A type of air conditioning system using a water/glycol solution as a condensing medium. Typically, the glycol-cooled condenser is located inside the air conditioner with the rest of the refrigeration components. Water/glycol is piped to the unit from a drycooler or other suitable source. The glycol keeps the solution from freezing during winter operation.
While there's nothing you can do to guarantee your air conditioner or furnace will never need repairs, there are ways to take better care of your system. Changing out the air filters every 3-6 months, making sure nothing is obstructing or interfering with the outside unit, and keeping all vents unblocked in well-used rooms will help keep your air conditioning and heating system operating efficiently.
When our Denver heating company provides you with maintenance checks before the cold of winter sets in, you will be saving money in several different ways. One of the benefits of a maintenance plan is our technicians will be less likely to have to make repairs throughout the year as long as the system is properly maintained. Our Denver heating company will have your system running at its most efficient, helping to reduce your utility bills each month. An added benefit of a more efficiently running system is the positive environmental effect that it will have.
*Residential Service call's subject to $119.00 travel and diagnostic fee, Commercial Service call's subject to a $149.00 travel and diagnostic fee. Once diagnosed, necessary repairs will be quoted in accordance with standard flat rate repair price. Repair and quoted repair price may be accepted or declined by the customer at that time. Travel and Diagnostic fee will still apply in case customer declines repair. All calls are C.O.D. Overtime rates for Residential Service are $169.00, overtime rates for Commercial services are $179.00. These rates are for services performed after normal business hours Monday through Friday 8am-4:30pm.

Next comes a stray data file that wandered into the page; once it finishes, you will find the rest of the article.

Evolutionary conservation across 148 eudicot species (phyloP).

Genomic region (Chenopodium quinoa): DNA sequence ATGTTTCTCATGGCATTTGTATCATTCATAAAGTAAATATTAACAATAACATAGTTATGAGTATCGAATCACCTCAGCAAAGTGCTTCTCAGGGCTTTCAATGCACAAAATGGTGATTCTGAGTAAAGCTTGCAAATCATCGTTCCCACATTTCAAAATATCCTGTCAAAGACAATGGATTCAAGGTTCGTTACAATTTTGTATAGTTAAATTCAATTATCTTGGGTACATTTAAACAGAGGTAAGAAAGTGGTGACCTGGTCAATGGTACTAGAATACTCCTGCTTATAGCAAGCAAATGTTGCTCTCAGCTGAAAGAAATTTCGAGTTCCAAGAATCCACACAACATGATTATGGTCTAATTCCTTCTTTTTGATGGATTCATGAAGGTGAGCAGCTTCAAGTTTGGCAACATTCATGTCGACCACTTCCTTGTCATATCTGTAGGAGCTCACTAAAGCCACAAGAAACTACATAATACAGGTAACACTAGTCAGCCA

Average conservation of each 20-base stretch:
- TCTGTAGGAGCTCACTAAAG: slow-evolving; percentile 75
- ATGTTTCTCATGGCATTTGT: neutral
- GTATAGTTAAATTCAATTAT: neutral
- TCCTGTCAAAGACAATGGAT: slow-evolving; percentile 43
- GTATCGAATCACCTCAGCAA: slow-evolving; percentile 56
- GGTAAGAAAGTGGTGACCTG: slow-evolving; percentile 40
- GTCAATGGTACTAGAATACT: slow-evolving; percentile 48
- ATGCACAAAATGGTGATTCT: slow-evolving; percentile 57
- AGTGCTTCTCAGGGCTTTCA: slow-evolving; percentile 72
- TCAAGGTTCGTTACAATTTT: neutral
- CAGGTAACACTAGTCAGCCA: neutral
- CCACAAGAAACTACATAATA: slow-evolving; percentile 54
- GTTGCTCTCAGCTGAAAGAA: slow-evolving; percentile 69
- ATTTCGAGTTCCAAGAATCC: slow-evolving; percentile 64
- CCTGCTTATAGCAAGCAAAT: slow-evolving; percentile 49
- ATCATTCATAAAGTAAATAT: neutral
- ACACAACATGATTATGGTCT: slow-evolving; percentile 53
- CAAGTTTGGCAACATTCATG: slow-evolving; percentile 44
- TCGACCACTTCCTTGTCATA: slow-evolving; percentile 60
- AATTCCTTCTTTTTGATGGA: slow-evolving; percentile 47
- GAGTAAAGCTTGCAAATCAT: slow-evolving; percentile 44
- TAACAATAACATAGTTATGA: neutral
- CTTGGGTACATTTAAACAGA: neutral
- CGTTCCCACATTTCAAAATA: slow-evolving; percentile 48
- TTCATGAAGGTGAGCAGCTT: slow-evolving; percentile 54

First off, HVAC stands for “Heating, Ventilation, and Air Conditioning,” while AC stands for just the last part: “Air Conditioning.” In other words, when we talk about AC, we’re generally talking about the system that cools the air in your home (although sometimes people do use the term AC to refer to units that provide heat as well, especially when they’re talking about heat pumps). However, when we talk about HVAC, we could be talking about a system that does either the heating or the cooling, or both.
Typically found in induced draft furnaces, an intermittent pilot ignites the burner gas with a high-voltage spark only when the thermostat calls for heat. Once the pilot is lit, and the main burner senses the pilot flame (using a flame sensing rod), the main burner ignites. The intermittent pilot flame goes out after the heating cycle and remains off until the next time the thermostat calls for heat.
Air conditioning (often referred to as AC, A/C, or air con) is the process of removing heat and moisture from the interior of an occupied space, to improve the comfort of occupants. Air conditioning can be used in both domestic and commercial environments. This process is most commonly used to achieve a more comfortable interior environment, typically for humans and animals; however, air conditioning is also used to cool/dehumidify rooms filled with heat-producing electronic devices, such as computer servers, power amplifiers, and even to display and store some delicate products, such as artwork.
Whether it’s AC repair or total AC system replacement, there are various terms within the HVAC industry that can get confusing for homeowners. Not to mention all of the different pieces of heating and air conditioning equipment that can be used to boost your home’s energy efficiency and air quality. Of course we can’t write about all of the variations in a short blog post, so we’ll take a look at one of the routine inquiries we see at Service Experts Heating & Air Conditioning: what’s the difference between an air conditioner and an air handler?